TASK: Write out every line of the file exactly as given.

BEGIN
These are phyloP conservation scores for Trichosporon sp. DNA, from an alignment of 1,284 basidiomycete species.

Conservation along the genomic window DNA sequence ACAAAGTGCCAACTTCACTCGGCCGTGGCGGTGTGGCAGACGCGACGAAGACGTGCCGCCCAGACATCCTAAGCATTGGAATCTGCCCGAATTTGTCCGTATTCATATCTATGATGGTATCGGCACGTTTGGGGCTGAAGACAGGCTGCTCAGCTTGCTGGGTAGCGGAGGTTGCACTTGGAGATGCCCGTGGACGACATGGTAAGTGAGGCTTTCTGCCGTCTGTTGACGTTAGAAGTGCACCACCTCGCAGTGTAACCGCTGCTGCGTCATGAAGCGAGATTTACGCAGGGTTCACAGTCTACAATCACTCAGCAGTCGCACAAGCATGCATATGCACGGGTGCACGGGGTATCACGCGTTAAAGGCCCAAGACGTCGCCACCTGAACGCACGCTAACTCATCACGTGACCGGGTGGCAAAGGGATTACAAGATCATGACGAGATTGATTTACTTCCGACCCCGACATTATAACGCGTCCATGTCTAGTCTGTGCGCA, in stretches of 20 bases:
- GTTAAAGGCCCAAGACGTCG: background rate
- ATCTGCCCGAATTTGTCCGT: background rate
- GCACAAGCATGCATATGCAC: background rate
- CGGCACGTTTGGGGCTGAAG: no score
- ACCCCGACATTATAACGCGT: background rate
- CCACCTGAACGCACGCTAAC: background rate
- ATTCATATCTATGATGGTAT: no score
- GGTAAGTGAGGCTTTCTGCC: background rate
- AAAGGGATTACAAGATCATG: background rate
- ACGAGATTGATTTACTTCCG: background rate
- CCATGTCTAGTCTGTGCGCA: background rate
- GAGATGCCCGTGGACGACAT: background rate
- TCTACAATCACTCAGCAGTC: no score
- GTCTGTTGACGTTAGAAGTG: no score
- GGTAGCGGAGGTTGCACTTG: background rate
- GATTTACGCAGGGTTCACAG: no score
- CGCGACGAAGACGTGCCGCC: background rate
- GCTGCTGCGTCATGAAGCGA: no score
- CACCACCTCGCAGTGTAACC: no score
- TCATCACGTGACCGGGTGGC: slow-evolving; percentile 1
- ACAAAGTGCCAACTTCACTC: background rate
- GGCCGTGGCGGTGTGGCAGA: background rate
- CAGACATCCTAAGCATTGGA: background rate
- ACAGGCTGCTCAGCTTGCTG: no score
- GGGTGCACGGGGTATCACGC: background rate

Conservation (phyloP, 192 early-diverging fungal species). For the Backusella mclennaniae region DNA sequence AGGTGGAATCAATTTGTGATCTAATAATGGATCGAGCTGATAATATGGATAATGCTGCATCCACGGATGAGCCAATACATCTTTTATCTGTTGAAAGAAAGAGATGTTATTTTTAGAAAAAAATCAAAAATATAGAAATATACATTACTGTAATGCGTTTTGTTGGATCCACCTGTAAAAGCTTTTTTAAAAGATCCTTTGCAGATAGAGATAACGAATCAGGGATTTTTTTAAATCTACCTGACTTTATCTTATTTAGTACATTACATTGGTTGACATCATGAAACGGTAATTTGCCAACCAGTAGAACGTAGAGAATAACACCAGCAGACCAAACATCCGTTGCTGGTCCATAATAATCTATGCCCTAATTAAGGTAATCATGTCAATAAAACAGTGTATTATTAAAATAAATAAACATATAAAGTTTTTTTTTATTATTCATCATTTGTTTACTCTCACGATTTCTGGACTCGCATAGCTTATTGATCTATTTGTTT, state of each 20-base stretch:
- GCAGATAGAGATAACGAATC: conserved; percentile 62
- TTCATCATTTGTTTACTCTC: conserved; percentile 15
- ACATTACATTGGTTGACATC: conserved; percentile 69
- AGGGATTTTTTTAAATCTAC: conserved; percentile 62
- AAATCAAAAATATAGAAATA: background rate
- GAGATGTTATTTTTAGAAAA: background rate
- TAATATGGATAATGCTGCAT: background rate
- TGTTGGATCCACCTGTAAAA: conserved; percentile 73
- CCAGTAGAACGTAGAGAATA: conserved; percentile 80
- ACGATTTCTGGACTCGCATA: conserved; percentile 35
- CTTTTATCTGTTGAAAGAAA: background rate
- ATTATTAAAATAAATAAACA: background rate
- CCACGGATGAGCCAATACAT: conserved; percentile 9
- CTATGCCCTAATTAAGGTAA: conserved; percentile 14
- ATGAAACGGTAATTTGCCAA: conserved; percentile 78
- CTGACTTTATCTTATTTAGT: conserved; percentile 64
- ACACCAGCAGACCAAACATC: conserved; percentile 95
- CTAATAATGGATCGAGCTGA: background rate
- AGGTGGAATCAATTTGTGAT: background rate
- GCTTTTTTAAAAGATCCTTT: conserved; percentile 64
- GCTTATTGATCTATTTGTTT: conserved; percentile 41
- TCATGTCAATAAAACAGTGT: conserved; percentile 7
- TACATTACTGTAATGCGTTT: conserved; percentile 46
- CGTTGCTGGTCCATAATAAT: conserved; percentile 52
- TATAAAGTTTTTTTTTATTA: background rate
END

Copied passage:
These are phyloP conservation scores for Trichosporon sp. DNA, from an alignment of 1,284 basidiomycete species.

Conservation along the genomic window DNA sequence ACAAAGTGCCAACTTCACTCGGCCGTGGCGGTGTGGCAGACGCGACGAAGACGTGCCGCCCAGACATCCTAAGCATTGGAATCTGCCCGAATTTGTCCGTATTCATATCTATGATGGTATCGGCACGTTTGGGGCTGAAGACAGGCTGCTCAGCTTGCTGGGTAGCGGAGGTTGCACTTGGAGATGCCCGTGGACGACATGGTAAGTGAGGCTTTCTGCCGTCTGTTGACGTTAGAAGTGCACCACCTCGCAGTGTAACCGCTGCTGCGTCATGAAGCGAGATTTACGCAGGGTTCACAGTCTACAATCACTCAGCAGTCGCACAAGCATGCATATGCACGGGTGCACGGGGTATCACGCGTTAAAGGCCCAAGACGTCGCCACCTGAACGCACGCTAACTCATCACGTGACCGGGTGGCAAAGGGATTACAAGATCATGACGAGATTGATTTACTTCCGACCCCGACATTATAACGCGTCCATGTCTAGTCTGTGCGCA, in stretches of 20 bases:
- GTTAAAGGCCCAAGACGTCG: background rate
- ATCTGCCCGAATTTGTCCGT: background rate
- GCACAAGCATGCATATGCAC: background rate
- CGGCACGTTTGGGGCTGAAG: no score
- ACCCCGACATTATAACGCGT: background rate
- CCACCTGAACGCACGCTAAC: background rate
- ATTCATATCTATGATGGTAT: no score
- GGTAAGTGAGGCTTTCTGCC: background rate
- AAAGGGATTACAAGATCATG: background rate
- ACGAGATTGATTTACTTCCG: background rate
- CCATGTCTAGTCTGTGCGCA: background rate
- GAGATGCCCGTGGACGACAT: background rate
- TCTACAATCACTCAGCAGTC: no score
- GTCTGTTGACGTTAGAAGTG: no score
- GGTAGCGGAGGTTGCACTTG: background rate
- GATTTACGCAGGGTTCACAG: no score
- CGCGACGAAGACGTGCCGCC: background rate
- GCTGCTGCGTCATGAAGCGA: no score
- CACCACCTCGCAGTGTAACC: no score
- TCATCACGTGACCGGGTGGC: slow-evolving; percentile 1
- ACAAAGTGCCAACTTCACTC: background rate
- GGCCGTGGCGGTGTGGCAGA: background rate
- CAGACATCCTAAGCATTGGA: background rate
- ACAGGCTGCTCAGCTTGCTG: no score
- GGGTGCACGGGGTATCACGC: background rate

Conservation (phyloP, 192 early-diverging fungal species). For the Backusella mclennaniae region DNA sequence AGGTGGAATCAATTTGTGATCTAATAATGGATCGAGCTGATAATATGGATAATGCTGCATCCACGGATGAGCCAATACATCTTTTATCTGTTGAAAGAAAGAGATGTTATTTTTAGAAAAAAATCAAAAATATAGAAATATACATTACTGTAATGCGTTTTGTTGGATCCACCTGTAAAAGCTTTTTTAAAAGATCCTTTGCAGATAGAGATAACGAATCAGGGATTTTTTTAAATCTACCTGACTTTATCTTATTTAGTACATTACATTGGTTGACATCATGAAACGGTAATTTGCCAACCAGTAGAACGTAGAGAATAACACCAGCAGACCAAACATCCGTTGCTGGTCCATAATAATCTATGCCCTAATTAAGGTAATCATGTCAATAAAACAGTGTATTATTAAAATAAATAAACATATAAAGTTTTTTTTTATTATTCATCATTTGTTTACTCTCACGATTTCTGGACTCGCATAGCTTATTGATCTATTTGTTT, state of each 20-base stretch:
- GCAGATAGAGATAACGAATC: conserved; percentile 62
- TTCATCATTTGTTTACTCTC: conserved; percentile 15
- ACATTACATTGGTTGACATC: conserved; percentile 69
- AGGGATTTTTTTAAATCTAC: conserved; percentile 62
- AAATCAAAAATATAGAAATA: background rate
- GAGATGTTATTTTTAGAAAA: background rate
- TAATATGGATAATGCTGCAT: background rate
- TGTTGGATCCACCTGTAAAA: conserved; percentile 73
- CCAGTAGAACGTAGAGAATA: conserved; percentile 80
- ACGATTTCTGGACTCGCATA: conserved; percentile 35
- CTTTTATCTGTTGAAAGAAA: background rate
- ATTATTAAAATAAATAAACA: background rate
- CCACGGATGAGCCAATACAT: conserved; percentile 9
- CTATGCCCTAATTAAGGTAA: conserved; percentile 14
- ATGAAACGGTAATTTGCCAA: conserved; percentile 78
- CTGACTTTATCTTATTTAGT: conserved; percentile 64
- ACACCAGCAGACCAAACATC: conserved; percentile 95
- CTAATAATGGATCGAGCTGA: background rate
- AGGTGGAATCAATTTGTGAT: background rate
- GCTTTTTTAAAAGATCCTTT: conserved; percentile 64
- GCTTATTGATCTATTTGTTT: conserved; percentile 41
- TCATGTCAATAAAACAGTGT: conserved; percentile 7
- TACATTACTGTAATGCGTTT: conserved; percentile 46
- CGTTGCTGGTCCATAATAAT: conserved; percentile 52
- TATAAAGTTTTTTTTTATTA: background rate